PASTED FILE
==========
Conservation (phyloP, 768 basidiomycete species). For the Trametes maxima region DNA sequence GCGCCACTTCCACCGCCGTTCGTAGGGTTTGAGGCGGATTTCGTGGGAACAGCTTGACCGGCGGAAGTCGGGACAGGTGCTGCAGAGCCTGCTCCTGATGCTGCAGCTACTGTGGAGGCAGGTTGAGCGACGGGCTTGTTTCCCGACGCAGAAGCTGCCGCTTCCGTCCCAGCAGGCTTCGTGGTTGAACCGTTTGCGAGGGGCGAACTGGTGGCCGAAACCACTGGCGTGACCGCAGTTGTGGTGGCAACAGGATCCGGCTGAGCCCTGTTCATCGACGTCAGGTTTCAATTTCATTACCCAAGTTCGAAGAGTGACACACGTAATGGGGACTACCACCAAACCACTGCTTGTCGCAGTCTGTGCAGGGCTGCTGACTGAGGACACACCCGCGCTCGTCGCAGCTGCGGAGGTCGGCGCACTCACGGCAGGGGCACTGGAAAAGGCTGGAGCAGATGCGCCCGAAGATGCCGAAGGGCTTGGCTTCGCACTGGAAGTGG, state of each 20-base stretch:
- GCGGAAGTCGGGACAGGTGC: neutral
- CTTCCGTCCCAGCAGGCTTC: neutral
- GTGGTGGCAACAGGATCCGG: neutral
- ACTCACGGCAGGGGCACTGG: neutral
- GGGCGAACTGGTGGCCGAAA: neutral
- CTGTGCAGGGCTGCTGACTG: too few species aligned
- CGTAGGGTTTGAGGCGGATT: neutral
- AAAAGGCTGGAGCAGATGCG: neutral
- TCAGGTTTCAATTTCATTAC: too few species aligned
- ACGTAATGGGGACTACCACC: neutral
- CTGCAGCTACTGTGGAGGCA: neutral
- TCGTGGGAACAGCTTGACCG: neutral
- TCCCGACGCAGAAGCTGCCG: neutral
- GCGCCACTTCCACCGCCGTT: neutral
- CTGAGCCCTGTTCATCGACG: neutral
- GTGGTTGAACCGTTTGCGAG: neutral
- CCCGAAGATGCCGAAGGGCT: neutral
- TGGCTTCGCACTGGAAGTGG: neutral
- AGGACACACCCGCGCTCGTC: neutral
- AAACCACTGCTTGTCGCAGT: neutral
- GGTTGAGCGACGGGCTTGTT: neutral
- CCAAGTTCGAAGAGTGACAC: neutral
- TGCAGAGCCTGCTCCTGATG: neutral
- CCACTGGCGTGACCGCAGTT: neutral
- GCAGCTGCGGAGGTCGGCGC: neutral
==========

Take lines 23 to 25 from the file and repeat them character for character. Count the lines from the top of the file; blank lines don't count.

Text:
- CCAAGTTCGAAGAGTGACAC: neutral
- TGCAGAGCCTGCTCCTGATG: neutral
- CCACTGGCGTGACCGCAGTT: neutral